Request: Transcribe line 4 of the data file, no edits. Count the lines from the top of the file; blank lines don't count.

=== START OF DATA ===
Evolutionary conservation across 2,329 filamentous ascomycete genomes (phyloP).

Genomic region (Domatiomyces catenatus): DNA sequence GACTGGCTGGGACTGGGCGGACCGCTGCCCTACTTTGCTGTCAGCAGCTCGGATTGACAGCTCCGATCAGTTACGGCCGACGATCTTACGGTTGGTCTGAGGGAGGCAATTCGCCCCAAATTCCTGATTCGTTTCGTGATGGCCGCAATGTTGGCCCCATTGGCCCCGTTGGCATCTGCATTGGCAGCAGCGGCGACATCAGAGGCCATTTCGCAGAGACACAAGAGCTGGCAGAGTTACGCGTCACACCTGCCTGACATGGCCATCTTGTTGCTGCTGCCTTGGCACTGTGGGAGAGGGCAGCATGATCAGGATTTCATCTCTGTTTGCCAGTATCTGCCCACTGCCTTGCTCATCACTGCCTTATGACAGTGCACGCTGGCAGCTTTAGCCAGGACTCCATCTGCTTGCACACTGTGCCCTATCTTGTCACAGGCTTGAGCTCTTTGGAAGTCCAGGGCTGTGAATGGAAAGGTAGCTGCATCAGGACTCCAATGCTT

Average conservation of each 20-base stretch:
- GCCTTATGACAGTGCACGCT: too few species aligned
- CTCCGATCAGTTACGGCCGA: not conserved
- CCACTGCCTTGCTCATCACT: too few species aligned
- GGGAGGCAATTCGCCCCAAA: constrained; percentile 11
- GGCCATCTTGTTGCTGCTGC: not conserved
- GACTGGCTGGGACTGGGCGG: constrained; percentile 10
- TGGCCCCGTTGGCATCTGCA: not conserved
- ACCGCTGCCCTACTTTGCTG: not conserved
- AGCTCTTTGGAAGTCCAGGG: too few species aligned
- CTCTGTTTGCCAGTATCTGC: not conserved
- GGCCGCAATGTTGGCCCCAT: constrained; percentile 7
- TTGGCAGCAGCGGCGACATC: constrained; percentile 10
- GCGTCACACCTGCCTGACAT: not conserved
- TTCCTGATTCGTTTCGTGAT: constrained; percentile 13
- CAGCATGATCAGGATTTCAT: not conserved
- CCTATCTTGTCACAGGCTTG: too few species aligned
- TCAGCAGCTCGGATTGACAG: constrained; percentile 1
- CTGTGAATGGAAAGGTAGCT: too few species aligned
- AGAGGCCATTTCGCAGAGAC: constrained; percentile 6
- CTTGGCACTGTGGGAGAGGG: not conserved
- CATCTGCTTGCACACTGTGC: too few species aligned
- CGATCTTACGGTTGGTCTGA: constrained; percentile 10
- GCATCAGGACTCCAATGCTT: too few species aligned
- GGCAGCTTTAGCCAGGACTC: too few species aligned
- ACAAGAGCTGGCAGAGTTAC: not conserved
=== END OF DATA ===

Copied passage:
- GCCTTATGACAGTGCACGCT: too few species aligned